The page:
STRONGER TOGETHER: The Power of Words in Understanding and Addressing Trauma

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Last updated: 23/10/2023

"STRONGER TOGETHER" is a weekly column where Tanya explores key issues. This week Tanya discusses the complex and sensitive subject of trauma.

By IMPACT Community Services Managing Director Tanya O'Shea

Tanya O'Shea, IMPACT Community Services Managing Director

“Words matter because clarity in words is a part of clarity in thinking, and because some words carry great emotional and symbolic weight, and thus should be not used lightly.” —Jeffrie G. Murphy

These words resonate deeply in today's context with increasing awareness around the importance of mental well-being, specifically regarding psychological trauma and the devastating impact that it can have on individuals, families and even communities.

Almost daily we hear people referring to trauma, sometimes even using it to label or explain another person’s experience. Let’s call this out early: unless you are a mental health professional or have lived experience, we should not label other people’s experiences. One person's experience of trauma can vastly differ from another's.

It is easy to understand why trauma has become somewhat of a catchphrase today. For too long, people have struggled to share their experience, perhaps even feeling misunderstood, unheard, or invalidated when speaking up or sharing openly that they are not coping. Sharing that you or someone you know is traumatised however, is not as easy to ignore.

Sometimes we feel stuck, uncertain if what we have gone through, or are going through, is trauma. It is a loaded word, often used to explain the discomfort or pain that we are experiencing. And sometimes, it is even used to justify poor behaviour that has resulted in a negative impact or outcome. 

Trauma is an ever-evolving field, and this article has a limited word count so let’s keep things super simple. Trauma literally means ‘wound, injury or shock’ and is the emotional, psychological, and physiological residue resulting from a stressful event.

Simple trauma is often overwhelming and painful, and rarely would anyone who has experienced simple trauma, refer to it as ‘simple.’ It is often a single event, something that may be life-threatening or cause serious injury, and may include things like natural disasters, car accidents or being the victim of a crime such as a rape or home invasion.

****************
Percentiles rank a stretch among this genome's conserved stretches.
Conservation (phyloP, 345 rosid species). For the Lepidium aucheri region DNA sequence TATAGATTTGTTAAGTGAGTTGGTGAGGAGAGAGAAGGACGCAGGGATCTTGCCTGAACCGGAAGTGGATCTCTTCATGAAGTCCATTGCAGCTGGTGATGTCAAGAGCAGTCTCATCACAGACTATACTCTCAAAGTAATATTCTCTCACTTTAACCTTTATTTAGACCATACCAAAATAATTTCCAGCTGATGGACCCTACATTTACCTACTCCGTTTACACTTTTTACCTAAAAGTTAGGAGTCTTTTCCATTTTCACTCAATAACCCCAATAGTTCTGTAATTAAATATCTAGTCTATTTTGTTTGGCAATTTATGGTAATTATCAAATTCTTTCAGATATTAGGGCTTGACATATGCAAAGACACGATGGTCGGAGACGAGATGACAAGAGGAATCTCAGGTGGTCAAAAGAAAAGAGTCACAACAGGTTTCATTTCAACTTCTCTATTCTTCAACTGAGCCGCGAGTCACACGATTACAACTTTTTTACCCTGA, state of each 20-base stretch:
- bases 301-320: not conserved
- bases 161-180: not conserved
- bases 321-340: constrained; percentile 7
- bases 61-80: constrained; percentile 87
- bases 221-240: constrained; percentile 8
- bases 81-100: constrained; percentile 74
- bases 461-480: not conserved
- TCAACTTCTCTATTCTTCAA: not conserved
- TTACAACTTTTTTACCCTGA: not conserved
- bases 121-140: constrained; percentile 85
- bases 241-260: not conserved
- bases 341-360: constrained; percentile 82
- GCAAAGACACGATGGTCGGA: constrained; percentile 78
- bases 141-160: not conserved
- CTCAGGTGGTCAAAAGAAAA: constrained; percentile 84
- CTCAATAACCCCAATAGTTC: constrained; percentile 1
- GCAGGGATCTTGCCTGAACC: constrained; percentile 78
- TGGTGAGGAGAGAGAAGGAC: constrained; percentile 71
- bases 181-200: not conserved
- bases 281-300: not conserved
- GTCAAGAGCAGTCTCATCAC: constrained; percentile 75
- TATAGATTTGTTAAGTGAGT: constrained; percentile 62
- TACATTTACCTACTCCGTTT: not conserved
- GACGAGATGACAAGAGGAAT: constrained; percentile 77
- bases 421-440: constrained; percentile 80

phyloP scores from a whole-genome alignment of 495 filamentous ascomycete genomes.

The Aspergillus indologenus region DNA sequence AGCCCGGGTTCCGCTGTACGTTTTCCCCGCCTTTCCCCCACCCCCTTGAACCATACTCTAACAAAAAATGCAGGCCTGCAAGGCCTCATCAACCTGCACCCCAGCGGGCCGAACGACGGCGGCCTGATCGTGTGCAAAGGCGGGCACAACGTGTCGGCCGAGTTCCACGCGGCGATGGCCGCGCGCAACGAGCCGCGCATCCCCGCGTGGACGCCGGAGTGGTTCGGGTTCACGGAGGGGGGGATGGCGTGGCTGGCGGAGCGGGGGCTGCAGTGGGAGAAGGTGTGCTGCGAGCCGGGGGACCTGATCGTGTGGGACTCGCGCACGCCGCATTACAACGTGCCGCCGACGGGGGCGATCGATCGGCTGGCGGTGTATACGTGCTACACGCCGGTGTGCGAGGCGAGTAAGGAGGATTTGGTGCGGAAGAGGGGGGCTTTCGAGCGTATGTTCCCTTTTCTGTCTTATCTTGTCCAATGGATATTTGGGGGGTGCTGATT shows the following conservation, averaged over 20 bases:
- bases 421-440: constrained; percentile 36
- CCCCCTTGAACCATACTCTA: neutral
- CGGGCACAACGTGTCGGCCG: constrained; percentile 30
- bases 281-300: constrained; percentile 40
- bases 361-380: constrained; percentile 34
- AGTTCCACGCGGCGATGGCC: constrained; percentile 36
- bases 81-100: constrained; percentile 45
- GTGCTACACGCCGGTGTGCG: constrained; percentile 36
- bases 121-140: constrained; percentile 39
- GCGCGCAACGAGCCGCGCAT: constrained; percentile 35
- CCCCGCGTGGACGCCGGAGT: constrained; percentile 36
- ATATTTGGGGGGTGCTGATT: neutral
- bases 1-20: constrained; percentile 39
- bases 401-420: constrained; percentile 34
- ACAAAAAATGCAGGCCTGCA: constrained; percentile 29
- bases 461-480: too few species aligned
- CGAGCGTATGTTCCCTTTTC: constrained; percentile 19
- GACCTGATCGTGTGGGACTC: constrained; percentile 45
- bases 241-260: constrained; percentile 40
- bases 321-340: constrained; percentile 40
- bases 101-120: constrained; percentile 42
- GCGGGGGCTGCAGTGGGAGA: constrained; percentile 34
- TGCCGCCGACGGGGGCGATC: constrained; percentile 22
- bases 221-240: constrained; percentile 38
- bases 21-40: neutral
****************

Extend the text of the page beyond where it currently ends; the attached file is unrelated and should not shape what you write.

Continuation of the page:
In comparison, complex trauma goes beyond a one-off incident and generally includes multiple incidents over a longer duration. Complex trauma tends to be repeated, may be difficult or impossible to escape from, may occur within a personal relationship or may begin as early as childhood, and can be something that an individual carries with them through to adulthood. People who experience complex trauma often feel disconnected from the support of others.

Even though simple and complex trauma are similar in many ways, they have some important differences. One thing to highlight is the element of shame and secrecy that often accompanies complex trauma. Simple trauma is usually validated, sometimes through acknowledgement, media coverage or recognition from family, friends, law enforcement or other societal systems.

In comparison, complex trauma is ongoing, with very little opportunity to recover before the pattern is repeated. It often occurs in secrecy and may be accompanied by threats and behaviours that compromise the safety of individuals or others within their family.

Irrespective of the type of trauma, unresolved symptoms such as anxiety, sleep problems, low energy, fatigue or an overreliance on drugs and alcohol will have an adverse effect on an individual’s mental and physical health and wellbeing. As a community we therefore have a responsibility not to offer responses that are unhelpful, judge or blame victims as this further disempowers them and leaves them a target of ongoing threats, violation, or violence. 

Trauma, and the reactions of others, can have lasting effects on a person's mental and physical health. However, it doesn't have to shape their future. Trauma can be treated, and if you or someone you know can relate to the content here, it is important to seek support. With the right support and guidance, the challenges of trauma can be overcome.

If you would like more information about trauma, jump on and check out the resources at blue knot: https://blueknot.org.au/resources/blue-knot-fact-sheets/talking-about-trauma/

Please note: This website may contain references to, or feature images, videos, and voices of Aboriginal and Torres Strait Islander peoples who have passed away.

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